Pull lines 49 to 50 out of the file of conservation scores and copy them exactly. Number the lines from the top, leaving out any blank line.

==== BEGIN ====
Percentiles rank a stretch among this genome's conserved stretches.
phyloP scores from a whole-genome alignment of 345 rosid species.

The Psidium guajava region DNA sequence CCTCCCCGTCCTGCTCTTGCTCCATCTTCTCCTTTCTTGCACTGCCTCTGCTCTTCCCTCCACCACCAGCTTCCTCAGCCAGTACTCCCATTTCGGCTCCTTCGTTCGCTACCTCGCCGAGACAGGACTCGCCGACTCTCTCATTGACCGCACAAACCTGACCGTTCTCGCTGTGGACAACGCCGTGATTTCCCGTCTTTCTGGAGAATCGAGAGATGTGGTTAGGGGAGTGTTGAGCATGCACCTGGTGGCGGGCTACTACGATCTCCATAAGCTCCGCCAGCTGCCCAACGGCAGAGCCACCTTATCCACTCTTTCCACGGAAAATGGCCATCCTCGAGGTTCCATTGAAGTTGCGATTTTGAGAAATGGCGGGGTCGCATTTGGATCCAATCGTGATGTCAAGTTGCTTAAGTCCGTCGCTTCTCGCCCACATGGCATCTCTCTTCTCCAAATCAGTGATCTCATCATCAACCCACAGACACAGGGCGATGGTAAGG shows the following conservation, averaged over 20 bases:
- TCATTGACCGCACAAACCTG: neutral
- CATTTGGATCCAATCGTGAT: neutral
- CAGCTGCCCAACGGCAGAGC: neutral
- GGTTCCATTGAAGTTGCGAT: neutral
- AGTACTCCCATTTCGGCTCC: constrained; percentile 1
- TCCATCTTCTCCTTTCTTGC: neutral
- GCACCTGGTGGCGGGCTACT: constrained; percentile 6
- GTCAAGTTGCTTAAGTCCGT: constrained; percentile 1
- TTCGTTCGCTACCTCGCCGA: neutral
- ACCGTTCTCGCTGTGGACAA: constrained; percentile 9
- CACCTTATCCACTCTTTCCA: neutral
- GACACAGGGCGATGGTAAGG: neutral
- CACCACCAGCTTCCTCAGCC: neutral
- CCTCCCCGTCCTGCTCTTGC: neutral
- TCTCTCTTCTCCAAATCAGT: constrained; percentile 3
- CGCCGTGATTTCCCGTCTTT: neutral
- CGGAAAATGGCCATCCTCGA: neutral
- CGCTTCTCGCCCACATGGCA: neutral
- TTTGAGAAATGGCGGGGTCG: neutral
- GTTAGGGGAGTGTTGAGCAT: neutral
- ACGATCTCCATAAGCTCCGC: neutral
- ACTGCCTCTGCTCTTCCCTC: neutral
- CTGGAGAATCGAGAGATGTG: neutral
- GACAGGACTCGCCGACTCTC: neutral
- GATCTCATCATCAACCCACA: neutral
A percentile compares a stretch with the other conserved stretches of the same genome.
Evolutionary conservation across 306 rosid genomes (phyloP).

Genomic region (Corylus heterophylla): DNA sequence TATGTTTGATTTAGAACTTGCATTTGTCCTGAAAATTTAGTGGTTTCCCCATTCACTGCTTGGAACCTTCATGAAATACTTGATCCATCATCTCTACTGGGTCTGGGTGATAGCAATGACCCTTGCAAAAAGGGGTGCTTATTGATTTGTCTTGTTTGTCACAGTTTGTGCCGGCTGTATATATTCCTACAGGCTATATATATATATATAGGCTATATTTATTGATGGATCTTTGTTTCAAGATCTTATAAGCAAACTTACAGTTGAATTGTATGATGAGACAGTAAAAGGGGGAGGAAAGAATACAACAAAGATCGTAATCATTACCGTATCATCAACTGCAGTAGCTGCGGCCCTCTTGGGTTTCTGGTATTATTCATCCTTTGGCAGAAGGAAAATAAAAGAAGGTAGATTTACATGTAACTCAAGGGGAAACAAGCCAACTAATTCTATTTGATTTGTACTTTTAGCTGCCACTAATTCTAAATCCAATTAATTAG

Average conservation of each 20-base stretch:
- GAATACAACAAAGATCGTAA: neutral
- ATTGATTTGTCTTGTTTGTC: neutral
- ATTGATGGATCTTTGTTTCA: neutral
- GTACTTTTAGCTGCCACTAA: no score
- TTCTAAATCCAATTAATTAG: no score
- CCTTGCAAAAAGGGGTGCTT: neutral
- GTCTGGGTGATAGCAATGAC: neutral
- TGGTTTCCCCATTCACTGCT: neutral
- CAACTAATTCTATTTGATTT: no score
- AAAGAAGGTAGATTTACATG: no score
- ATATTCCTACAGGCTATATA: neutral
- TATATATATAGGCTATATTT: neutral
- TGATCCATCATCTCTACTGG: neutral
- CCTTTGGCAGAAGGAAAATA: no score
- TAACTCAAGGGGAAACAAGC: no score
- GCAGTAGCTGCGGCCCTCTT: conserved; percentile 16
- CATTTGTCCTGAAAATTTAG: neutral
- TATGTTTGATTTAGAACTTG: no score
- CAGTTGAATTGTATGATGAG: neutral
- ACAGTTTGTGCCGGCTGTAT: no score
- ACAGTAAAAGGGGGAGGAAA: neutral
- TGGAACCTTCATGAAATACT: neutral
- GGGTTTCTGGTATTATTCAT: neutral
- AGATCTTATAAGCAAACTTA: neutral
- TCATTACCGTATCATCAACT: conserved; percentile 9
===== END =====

- CATTTGTCCTGAAAATTTAG: neutral
- TATGTTTGATTTAGAACTTG: no score